At the water surface, a wave approaches a wall with a double slit. Behind the wall is observed the interference phenomenon. It is observed that on a line parallel to the wall, the maxima and minima are alternated regularly.

A beam of light from a laser is expanded means of a glass rod, and then projected on a wall provided with a double slot. A screen placed behind the wall shows alternate light and dark bands: This phenomenon is similar to the interference that described above.

Light is a wave phenomenon


The wave represented moves from left to right. It is represented at time t'and t'' with t''> t '. During the time t = t''- t', it has traveled the distance d. We define:

Speed of the wave (unit: $1\;\frac{m}{s}$): $v$ $=$ $\frac{d}{t}\;(1)$ Wavelength (unit: $1\; m$): $\lambda $ = distance between two consecutive peaks in a given time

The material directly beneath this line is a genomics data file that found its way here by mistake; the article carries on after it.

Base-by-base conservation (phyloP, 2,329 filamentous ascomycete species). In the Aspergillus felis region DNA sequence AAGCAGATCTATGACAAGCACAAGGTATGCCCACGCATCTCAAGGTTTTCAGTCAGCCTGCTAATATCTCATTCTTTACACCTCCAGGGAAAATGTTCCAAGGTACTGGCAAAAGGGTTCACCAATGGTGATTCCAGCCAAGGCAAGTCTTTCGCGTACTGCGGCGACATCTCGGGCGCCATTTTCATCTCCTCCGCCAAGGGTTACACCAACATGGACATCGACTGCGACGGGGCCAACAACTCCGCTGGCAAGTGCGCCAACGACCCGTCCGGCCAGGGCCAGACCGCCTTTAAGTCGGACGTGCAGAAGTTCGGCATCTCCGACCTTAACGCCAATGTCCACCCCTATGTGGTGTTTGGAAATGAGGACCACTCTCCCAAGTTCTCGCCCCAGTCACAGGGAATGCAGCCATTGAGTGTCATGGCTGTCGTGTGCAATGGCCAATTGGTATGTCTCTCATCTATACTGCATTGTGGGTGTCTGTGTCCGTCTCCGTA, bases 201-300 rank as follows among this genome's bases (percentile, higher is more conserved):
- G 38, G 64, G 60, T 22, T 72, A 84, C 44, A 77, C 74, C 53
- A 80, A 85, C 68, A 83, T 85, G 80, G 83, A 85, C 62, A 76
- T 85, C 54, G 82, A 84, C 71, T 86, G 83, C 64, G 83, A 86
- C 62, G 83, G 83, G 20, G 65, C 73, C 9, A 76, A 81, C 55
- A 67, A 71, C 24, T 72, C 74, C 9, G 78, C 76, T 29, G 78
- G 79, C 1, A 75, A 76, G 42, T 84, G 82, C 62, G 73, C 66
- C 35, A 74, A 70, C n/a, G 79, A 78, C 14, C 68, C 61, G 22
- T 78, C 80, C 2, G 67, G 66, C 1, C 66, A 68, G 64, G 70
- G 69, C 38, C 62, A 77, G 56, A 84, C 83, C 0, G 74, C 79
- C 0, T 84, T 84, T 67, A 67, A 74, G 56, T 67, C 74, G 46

An observer at A sees the top of the wave scrolling along. After time $T$, he sees the next cycle peak. The wave then covered the distance $\lambda $. We define:

Period of the wave (unit: $1\;s$): $T$ = time it takes for a point on the wave to travel the distance $\lambda $

Using (1), the fundamental relationship is obtained:

Fundamental relationship: $v$ $=$ $\frac{\lambda}{T}\;(2)$

An observer at A sees scrolling by $\nu$ peaks of the wave in one second, ie the time interval $T$ is included $\nu$ times in a second. We define:

Frequency wave} (unit: 1 Hertz = $1 Hz$ $=$ $1s^{- 1})$: $\nu$ $=$ $\frac{1}{T}\;(3)$

$\nu$ is the number of times a point of the wave travels distance $\lambda $ in a second. Using (2) and (3), we reformulate the fundamental relationship:

$v$ $=$ $\lambda\cdot\nu\; (4)$